As for the decision to junk the blood pressure pills, it's become increasingly clear to me that the doctors who insisted I should get back on those meds as soon as possible were wrong. I still monitor my BP since I occasionally I get systolic (upper number) spikes above 180 mm Hg. When those spikes occur, I can use a small amount of the nifedipine Dr. BP prescribed to quickly bring the numbers back down.
But those spikes, I’m happy to say, are increasingly rare.
Here are my readings from yesterday:
- 7 AM: 153/97
- 7:45 AM: 148/85
- 10:30 AM: 130/76
- 1 PM: 121/70
- 1:30 PM: 140/76
- 2:30: 153/91
- 7 PM: 135/73
These numbers suggest I was correct when I argued that I did not have underlying hypertension.
When I signed up with my new internist, he gave me a complete physical and found nothing of concern. The same positive results emerged from all the tests conducted at Sibley Hospital during my March visit.
I had an echocardiogram a year ago, and my new internist suggested I get another. Neither of them showed any problems. It certainly doesn't look as if my efforts to take a role in my own medical care have been damaging in any way. And the echocardiogram results confirm other evidence in my health history that I do not suffer from heart disease.
With the exception of Dr. BP, everyone else simply looked at the BP numbers and paid little or no attention to the quality of life issues I raised. They rejected my own conclusions based on my extensive BP monitoring at home. I didn’t have underlying hypertension… only the temporary spikes.
I don't think it's just a coincidence that Dr. BP was the outlier. He usually listened to my concerns, discussed them with me, and then worked with me to find solutions. It can be difficult to find a physician who takes the time to do these things nowadays.
In this instance, he was the only one who seemed to understand the quality of life benefits I was getting from 5-HTP. He then developed the strategy that permitted me to continue using the supplement and to use nifedipine as needed to bring down unusually high blood pressure spikes.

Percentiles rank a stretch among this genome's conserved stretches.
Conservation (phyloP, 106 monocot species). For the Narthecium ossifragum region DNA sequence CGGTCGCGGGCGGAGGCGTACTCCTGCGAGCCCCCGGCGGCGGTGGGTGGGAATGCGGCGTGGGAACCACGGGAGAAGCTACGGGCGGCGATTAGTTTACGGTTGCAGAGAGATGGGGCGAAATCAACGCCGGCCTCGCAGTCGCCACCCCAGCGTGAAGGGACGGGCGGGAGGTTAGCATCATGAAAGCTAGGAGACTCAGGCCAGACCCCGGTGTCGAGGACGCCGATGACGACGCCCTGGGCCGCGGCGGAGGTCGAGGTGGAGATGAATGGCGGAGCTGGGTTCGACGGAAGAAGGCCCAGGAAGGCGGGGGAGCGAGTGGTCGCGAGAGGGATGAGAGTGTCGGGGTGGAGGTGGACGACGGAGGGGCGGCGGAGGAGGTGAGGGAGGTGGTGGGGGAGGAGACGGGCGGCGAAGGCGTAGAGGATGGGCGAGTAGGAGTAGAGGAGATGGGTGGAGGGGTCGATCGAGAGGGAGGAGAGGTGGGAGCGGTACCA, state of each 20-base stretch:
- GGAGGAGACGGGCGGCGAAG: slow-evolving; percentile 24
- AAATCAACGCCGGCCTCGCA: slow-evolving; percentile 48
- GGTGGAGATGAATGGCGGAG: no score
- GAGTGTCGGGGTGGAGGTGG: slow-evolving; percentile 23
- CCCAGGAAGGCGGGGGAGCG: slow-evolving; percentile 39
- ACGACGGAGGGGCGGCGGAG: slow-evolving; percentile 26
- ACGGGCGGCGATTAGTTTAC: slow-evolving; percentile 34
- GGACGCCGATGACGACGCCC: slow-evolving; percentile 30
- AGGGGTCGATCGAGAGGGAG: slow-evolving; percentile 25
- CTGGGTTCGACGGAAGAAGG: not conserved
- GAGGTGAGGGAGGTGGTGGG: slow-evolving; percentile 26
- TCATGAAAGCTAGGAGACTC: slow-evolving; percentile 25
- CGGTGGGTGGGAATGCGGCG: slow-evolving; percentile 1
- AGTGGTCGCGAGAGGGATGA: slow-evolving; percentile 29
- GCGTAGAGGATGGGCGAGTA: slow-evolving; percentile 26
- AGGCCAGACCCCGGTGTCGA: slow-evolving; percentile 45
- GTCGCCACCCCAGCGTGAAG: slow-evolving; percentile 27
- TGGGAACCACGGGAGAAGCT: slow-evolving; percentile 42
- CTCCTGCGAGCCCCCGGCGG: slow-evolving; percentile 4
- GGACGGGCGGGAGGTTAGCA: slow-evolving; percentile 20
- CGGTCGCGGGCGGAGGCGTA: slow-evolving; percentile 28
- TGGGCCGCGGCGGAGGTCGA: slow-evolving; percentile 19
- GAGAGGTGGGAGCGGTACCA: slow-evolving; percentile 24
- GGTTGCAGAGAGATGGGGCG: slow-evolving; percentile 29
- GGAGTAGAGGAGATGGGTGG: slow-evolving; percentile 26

I asked Dr. BP about the new suggestion that, for those of us over age 80 who had no signs of heart disease, discontinuing blood pressure medication would be a viable option. He said he wouldn’t lose any sleep over it and suggested I also consider going back on Avapro, the blood pressure medicine that didn't seem to have as many side effects as others I've tried.
Ditching the BP medication, of course, provoked more negative comments than my decision to continue taking 5-HTP. Again, the opposition was based exclusively on the high BP readings taken in doctors' offices. But readings taken in a doctor’s office are notoriously unreliable, according to the American Society of Hypertension.
"Of all the procedures done in a doctor's office, measurement of blood pressure is usually the least well performed but has the most important implications for the care of the patient," said Norman M. Kaplan, MD, clinical professor of internal medicine at the University of Texas Southwestern Medical Center.
These in-office tests can be unreliable because blood pressure can be fluctuate due the presence of the medical professional measuring and recording it. The numbers also can differ from one arm to the other and from one minute to the next.
Guidelines set by the American Heart Association call for blood pressure to be measured at least five minutes after a patient arrives in the office while they are sitting in a chair with their arm supported. However, these recommendations are not always followed.
Unfortunately, this reliance on office blood pressure readings is just one example of the tendency in America to use "one-size-fits-all" medical care. Fortunately, there's a rapidly growing movement toward more personalized medical care, like what I've found with Dr. BP.